Volunteers repair the roof of a woman’s home in Landrum through a week of Christmas in Action work. (photo submitted)
Volunteers repair the roof of a woman’s home in Landrum through a week of Christmas in Action work. (photo submitted)

Archived Story

Christmas in Action improves homes in Landrum

Published 11:14pm Monday, December 9, 2013

One lady called Christmas in Action in tears.

She lived on Social Security, had no additional money and no other place to go, but the leak underneath her mobile home wouldn’t stop.

Volunteers sprang into action, and before long, they fixed that problem.

Volunteers not only fixed floors and roofs, but also installed ramps to improve safety at this house in Landrum. (photo submitted)
Volunteers not only fixed floors and roofs, but also installed ramps to improve safety at this house in Landrum. (photo submitted)

“On our follow-up evaluation visit, she had her blinds open, pictures up and her home was spick-and-span clean,” said Joan Moore, executive director of Christmas in Action. “Those tears had been replaced by a twinkle in her eye. We had given her new floors in her dining room and living room, but we had done something more. We had given her new hope.”

A new grant from Women Giving for Spartanburg allowed Christmas in Action to extend services to Landrum and Campobello this year, and volunteers improved 10 houses in the area throughout last week.

“We are really relieving stress for the homeowners,” Moore said. “When you have to worry about the roof leaking or falling through the floor, this stress can add difficulty to health issues. We alleviate stress by creating a home environment of independence and safety, and when you relieve that stress, you lift a huge burden. Reaching our goals helps other people reach their own goals.”

Christmas in Action has been rehabilitating homes for 17 years, and Moore has been executive director there for four years.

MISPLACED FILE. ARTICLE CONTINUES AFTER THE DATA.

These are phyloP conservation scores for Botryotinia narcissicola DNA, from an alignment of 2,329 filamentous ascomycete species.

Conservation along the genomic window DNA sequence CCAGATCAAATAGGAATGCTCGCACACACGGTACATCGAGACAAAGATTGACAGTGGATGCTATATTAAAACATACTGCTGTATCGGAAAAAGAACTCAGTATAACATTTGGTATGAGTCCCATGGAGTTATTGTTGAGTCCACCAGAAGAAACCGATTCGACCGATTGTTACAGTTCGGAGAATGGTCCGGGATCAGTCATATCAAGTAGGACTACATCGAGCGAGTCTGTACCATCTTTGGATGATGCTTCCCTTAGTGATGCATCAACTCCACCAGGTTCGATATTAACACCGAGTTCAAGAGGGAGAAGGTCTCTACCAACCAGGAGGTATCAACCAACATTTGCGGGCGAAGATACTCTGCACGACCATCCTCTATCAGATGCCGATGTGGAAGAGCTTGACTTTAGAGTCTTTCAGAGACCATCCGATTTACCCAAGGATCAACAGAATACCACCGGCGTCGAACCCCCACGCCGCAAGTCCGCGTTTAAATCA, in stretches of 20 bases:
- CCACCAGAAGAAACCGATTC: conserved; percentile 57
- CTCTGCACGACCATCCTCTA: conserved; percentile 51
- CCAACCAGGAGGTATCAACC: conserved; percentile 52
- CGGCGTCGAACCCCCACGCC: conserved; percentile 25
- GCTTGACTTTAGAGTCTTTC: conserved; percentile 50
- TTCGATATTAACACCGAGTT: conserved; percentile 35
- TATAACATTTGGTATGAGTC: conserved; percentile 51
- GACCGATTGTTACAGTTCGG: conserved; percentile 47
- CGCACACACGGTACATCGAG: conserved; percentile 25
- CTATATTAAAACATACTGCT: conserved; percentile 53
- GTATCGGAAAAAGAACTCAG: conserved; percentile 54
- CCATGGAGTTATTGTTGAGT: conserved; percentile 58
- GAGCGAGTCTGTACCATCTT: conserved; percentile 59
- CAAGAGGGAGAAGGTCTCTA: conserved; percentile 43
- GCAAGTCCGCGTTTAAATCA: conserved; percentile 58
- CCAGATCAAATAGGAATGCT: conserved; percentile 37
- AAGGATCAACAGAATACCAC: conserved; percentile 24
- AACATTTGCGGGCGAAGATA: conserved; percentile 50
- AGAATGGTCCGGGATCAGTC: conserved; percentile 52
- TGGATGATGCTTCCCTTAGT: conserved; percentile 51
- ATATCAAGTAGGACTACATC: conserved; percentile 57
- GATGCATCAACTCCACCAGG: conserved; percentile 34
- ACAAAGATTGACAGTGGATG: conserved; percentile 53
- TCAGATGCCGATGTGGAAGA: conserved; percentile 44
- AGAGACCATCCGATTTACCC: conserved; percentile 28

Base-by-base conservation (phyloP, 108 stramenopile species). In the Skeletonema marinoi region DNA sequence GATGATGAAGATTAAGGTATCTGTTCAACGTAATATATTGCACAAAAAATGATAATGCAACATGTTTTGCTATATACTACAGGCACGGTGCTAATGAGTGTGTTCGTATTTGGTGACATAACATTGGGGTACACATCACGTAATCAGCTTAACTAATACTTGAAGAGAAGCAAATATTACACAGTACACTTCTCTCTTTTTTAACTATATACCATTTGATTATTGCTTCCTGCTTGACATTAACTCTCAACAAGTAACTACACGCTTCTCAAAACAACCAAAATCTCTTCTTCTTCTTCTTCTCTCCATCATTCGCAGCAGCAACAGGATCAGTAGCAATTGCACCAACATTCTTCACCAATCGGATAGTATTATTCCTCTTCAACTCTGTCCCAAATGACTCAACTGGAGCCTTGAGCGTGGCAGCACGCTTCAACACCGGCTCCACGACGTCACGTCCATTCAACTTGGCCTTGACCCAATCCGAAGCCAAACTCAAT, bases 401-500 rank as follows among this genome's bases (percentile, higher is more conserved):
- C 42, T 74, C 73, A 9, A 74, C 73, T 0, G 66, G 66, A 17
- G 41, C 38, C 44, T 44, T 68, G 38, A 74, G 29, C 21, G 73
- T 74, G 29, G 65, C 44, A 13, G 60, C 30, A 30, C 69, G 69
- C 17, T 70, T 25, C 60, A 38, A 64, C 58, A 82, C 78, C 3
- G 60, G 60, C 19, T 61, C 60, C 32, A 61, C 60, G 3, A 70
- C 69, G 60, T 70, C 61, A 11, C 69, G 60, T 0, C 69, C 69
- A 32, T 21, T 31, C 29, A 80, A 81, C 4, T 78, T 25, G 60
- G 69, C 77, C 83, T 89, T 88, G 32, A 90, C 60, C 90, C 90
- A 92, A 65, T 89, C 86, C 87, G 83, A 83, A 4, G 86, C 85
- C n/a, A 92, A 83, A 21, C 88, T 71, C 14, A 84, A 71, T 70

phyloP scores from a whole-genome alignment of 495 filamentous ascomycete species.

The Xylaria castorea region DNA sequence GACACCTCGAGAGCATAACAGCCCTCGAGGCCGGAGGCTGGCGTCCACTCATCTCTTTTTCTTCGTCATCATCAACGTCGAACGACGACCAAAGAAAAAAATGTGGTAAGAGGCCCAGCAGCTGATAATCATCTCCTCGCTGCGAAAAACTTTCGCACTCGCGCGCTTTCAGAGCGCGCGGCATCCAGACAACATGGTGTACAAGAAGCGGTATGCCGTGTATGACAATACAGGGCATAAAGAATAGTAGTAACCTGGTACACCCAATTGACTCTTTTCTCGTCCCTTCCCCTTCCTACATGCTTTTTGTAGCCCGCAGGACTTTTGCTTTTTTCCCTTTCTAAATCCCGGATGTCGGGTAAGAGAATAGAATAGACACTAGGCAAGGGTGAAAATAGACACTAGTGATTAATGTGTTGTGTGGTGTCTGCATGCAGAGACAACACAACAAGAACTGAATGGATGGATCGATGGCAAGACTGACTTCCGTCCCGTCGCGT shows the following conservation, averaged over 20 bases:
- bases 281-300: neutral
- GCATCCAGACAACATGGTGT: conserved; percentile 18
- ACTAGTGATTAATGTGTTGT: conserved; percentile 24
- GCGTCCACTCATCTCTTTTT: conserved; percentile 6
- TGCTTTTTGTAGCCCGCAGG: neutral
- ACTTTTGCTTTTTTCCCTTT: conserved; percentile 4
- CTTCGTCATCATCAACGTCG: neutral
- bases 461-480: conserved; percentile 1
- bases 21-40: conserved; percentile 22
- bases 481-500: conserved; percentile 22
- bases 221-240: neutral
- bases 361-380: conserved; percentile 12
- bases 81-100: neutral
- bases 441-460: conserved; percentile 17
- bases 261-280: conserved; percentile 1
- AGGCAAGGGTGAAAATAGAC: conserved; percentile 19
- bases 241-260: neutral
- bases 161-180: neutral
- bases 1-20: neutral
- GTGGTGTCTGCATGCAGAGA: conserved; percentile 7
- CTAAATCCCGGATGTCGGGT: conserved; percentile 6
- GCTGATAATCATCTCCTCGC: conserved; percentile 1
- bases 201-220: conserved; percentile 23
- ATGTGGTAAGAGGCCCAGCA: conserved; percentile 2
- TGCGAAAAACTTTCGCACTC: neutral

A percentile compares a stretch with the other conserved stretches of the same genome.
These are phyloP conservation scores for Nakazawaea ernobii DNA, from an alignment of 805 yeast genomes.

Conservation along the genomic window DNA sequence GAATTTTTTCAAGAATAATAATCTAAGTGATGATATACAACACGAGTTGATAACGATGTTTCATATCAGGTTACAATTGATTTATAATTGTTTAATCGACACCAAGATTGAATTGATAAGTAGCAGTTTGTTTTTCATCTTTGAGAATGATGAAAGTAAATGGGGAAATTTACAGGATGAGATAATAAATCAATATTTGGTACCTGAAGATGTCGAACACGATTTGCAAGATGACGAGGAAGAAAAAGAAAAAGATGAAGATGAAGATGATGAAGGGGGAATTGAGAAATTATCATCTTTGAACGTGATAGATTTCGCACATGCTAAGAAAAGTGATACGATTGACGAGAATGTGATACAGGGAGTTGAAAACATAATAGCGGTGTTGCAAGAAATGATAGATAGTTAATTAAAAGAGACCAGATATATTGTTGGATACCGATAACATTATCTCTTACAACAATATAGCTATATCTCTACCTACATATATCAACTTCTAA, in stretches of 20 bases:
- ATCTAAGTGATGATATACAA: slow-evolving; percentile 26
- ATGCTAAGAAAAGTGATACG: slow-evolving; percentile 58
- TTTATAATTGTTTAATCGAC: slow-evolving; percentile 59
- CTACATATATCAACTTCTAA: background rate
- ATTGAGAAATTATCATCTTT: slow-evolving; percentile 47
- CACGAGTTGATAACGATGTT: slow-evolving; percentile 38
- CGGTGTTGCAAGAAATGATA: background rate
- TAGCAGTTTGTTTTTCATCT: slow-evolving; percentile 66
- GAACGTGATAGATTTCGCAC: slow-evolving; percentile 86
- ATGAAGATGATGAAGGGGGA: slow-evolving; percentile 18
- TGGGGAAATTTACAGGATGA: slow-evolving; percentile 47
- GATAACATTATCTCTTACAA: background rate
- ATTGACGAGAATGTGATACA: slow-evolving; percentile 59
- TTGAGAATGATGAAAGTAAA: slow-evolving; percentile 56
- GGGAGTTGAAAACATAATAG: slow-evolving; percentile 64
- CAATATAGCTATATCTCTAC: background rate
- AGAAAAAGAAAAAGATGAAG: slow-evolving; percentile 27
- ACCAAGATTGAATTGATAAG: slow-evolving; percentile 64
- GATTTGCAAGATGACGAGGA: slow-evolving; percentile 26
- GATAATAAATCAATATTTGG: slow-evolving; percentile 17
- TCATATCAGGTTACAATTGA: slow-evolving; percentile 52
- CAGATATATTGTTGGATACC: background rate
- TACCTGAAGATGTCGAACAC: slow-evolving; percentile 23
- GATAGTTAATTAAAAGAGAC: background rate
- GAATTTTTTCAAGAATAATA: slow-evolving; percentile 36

The organization has rehabilitated 715 houses and mobile homes on the Rebuilding Days. This year, 75 houses have received rehabilitation from Christmas in Action. Volunteers also work on other projects year-round.

“I know we are making a difference for home owners right here in our own community,” Moore said. “We help senior citizens, people with disabilities and people who have financial disadvantages.”

The organization accepts referrals from various health care providers and social service agencies, and the group also welcomes direct applications.

“We do not do rental properties,” Moore said. “The applicant must be a homeowner and live in the house in order to receive our assistance.”

The need for the home rehabilitation has exceeded expectations, Moore said, and Christmas in Action has 450 applications from people waiting for repairs.

“There’s a huge need, but we are blessed with an abundance of active volunteers,” Moore said. “Churches and college groups work with us, and it is wonderful to get the younger generation involved in helping, as well.”

Sometimes groups of volunteers will tackle specific projects, such as building ramps at various homes in the area or rehabilitating a house from basement to roof.

“In my mind, we have two sets of customers: the homeowners and the volunteers,” Moore said. “Our volunteers always say they get more out of it than the homeowners themselves, because it makes us all stronger to help people in need, making a difference.”

Ingrid Bellue, program coordinator, accepts calls for people interested in volunteering at 864-576-7101. The same phone number works for applying for home rehabilitation.

Christmas in Action receives funding from United Way and community development block grants, as well as donations.

“We are fortunate to have a very hands-on board of directors,” Moore said. “It means so much to do this work. We do all kinds of home improvements and we build ramps.

“If someone is bedridden when an emergency rescue squad enters a home, a ramp can prevent painful jostling. People in wheelchairs need ramps, and it can mean that they will be able to get out of their houses fast in case of fire. No one likes a leaky roof or mold, and when we improve people’s homes, we improve their lives.”

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